The Gifts of the Spirit

Daniel H. Ludlow

In the concluding chapter of his record, Moroni exhorted the future readers to accept the gifts of God. Elder Bruce R. McConkie has indicated the importance of the gifts of the Spirit:

By the grace of God—following devotion, faith, and obedience on man’s part—certain special spiritual blessings called gifts of the Spirit are bestowed upon men. Their receipt is always predicated upon obedience to law, but because they are freely available to all the obedient, they are called gifts. They are signs and miracles reserved for the faithful and for none else… .

Their purpose is to enlighten, encourage, and edify the faithful so that they will inherit peace in this life and be guided toward eternal life in the world to come. Their presence is proof of the divinity of the Lord’s work; where they are not found, there the Church and kingdom of God is not… .

Faithful persons are expected to seek the gifts of the Spirit with all their hearts. They are to “covet earnestly the best gifts” (1 Cor. 12:31; D. & C. 46:8), to “desire spiritual gifts” (1 Cor. 14:1), “to ask of God, who giveth liberally.” (D. & C. 46:7; Matt. 7:7-8.) To some will be given one gift; to others, another; and “unto some it may be given to have all those gifts, that there may be a head, in order that every member may be profited thereby.” (D. & C. 46:29.)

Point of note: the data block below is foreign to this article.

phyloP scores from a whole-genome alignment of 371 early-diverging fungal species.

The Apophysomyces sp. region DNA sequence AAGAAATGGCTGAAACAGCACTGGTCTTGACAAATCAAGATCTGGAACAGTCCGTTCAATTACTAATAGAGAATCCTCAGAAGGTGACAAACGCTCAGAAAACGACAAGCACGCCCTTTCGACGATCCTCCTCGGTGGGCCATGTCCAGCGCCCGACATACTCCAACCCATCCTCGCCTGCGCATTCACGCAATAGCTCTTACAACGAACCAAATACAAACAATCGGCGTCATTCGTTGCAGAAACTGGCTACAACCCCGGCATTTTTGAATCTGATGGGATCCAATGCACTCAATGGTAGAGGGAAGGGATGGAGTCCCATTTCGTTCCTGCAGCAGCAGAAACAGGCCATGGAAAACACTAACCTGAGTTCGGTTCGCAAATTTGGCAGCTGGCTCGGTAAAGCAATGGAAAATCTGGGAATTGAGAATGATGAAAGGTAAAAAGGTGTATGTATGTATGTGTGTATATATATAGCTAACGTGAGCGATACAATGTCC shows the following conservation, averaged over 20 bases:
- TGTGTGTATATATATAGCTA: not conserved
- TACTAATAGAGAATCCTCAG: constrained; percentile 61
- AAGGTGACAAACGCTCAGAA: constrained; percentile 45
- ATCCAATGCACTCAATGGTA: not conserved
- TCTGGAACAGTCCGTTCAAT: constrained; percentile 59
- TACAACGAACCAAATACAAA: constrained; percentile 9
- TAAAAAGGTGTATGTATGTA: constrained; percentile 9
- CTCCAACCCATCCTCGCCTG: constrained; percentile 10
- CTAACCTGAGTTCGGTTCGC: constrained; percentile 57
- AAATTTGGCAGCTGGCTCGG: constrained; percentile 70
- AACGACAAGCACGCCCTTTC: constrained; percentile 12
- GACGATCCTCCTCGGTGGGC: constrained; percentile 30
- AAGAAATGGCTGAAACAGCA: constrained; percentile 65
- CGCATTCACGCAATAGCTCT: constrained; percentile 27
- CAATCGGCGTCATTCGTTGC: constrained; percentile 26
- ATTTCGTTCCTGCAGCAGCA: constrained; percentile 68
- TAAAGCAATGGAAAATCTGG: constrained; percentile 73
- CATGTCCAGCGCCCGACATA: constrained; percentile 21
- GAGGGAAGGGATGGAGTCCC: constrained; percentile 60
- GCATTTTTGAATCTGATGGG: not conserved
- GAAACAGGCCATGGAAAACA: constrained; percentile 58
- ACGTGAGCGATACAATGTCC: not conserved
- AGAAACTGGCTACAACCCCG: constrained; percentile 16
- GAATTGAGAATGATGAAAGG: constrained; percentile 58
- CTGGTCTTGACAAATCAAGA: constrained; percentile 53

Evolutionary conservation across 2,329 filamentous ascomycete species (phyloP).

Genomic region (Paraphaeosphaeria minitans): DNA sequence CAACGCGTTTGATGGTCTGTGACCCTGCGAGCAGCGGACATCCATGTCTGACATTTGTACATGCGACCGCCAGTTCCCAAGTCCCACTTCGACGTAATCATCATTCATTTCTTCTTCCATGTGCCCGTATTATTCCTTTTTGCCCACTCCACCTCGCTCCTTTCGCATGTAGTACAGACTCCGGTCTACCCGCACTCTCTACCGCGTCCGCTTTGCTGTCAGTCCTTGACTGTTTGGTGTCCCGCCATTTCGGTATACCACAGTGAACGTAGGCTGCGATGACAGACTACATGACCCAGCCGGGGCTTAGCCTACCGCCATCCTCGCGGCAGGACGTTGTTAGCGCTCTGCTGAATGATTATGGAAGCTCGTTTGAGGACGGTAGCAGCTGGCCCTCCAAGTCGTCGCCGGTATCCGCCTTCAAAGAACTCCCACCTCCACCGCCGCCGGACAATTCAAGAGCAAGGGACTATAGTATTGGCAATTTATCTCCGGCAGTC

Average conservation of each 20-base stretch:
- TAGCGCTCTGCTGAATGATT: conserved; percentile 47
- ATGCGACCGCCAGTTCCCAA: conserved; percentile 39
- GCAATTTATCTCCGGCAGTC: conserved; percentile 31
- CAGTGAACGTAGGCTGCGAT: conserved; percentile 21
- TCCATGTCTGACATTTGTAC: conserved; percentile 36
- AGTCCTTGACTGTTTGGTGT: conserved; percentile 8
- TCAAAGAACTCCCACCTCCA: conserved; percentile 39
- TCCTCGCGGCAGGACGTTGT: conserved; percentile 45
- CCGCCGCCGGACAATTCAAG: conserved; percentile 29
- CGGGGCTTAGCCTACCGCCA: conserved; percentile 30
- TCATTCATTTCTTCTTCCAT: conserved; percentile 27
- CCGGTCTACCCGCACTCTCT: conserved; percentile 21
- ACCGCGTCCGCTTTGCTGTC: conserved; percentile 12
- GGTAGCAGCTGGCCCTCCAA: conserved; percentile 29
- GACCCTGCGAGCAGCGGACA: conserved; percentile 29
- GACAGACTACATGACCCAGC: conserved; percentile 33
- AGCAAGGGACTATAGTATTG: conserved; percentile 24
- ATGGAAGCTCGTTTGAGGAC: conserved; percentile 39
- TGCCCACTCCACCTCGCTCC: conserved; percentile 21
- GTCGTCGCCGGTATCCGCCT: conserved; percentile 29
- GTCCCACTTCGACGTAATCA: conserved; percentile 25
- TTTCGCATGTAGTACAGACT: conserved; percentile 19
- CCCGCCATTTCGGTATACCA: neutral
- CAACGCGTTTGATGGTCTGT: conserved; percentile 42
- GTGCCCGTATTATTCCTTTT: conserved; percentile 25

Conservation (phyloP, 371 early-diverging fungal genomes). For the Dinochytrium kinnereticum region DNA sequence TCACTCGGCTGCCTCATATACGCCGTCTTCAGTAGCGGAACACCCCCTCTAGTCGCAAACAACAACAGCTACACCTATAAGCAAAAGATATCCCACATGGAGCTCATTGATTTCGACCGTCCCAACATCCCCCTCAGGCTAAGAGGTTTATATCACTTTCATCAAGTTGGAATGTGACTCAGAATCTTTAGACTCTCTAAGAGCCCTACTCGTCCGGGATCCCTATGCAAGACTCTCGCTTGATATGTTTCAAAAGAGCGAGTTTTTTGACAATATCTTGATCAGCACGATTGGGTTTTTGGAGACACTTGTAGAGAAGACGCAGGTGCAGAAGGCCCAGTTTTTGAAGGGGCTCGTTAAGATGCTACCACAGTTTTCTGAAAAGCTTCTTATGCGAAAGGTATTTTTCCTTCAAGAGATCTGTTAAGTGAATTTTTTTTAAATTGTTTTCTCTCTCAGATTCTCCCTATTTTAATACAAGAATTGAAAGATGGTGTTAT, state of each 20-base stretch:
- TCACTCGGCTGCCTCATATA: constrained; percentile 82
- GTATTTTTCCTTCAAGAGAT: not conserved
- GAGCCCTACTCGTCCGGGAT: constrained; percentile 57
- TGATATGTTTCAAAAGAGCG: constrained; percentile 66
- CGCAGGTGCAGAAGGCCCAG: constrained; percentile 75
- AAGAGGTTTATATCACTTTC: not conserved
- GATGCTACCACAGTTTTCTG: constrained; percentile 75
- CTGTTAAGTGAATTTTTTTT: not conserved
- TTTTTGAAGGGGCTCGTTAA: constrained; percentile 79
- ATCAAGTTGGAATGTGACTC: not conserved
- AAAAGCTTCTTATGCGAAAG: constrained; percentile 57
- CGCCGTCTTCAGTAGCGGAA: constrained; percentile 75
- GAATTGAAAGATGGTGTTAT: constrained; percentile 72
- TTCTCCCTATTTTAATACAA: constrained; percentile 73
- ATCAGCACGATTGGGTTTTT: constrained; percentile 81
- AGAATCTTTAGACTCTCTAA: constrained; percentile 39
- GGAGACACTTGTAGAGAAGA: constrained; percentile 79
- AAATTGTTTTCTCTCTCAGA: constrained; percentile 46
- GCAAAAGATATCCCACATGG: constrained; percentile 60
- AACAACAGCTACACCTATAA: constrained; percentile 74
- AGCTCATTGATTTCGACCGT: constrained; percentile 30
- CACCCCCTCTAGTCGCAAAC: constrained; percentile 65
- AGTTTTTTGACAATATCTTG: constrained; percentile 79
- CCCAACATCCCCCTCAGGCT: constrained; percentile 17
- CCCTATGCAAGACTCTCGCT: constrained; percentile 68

From the writings of Paul (1 Cor. 12; 13; 14), and of Moroni (Moro. 10), and from the revelations received by Joseph Smith (D. & C. 46), we gain a clear knowledge of spiritual gifts and how they operate. Among others, we find the following gifts named either in these three places or elsewhere in the scriptures: the gift of knowing by revelation “that Jesus Christ is the Son of God, and that he was crucified for the sins of the world” (D. & C. 46:13), and also the gift of believing the testimony of those who have gained this revelation; the gifts of testimony, of knowing that the Book of Mormon is true, and of receiving revelations; the gifts of judgment, knowledge, and wisdom; of teaching, exhortation, and preaching; of teaching the word of wisdom and the word of knowledge; of declaring the gospel and of ministry; the gift of faith, including power both to heal and to be healed; the gifts of healing, working of miracles, and prophecy; the viewing of visions, beholding of angels and ministering spirits, and the discerning of spirits; speaking with tongues, the interpretation of tongues, the interpretation of languages, and the gift of translation; the differences of administration in the Church and the diversities of operation of the Spirit; the gift of seership, “and a gift which is greater can no man have.” (Mosiah 8:16; Alma 9:21; D. & C. 5:4; 43:3-4; Rom. 12:6-8.) And these are by no means all of the gifts. In the fullest sense, they are infinite in number and endless in their manifestations. (Mormon Doctrine, 2d ed. [Salt Lake City: Bookcraft, 1966], pp. 314-15.)

A Companion To Your Study of The Book of Mormon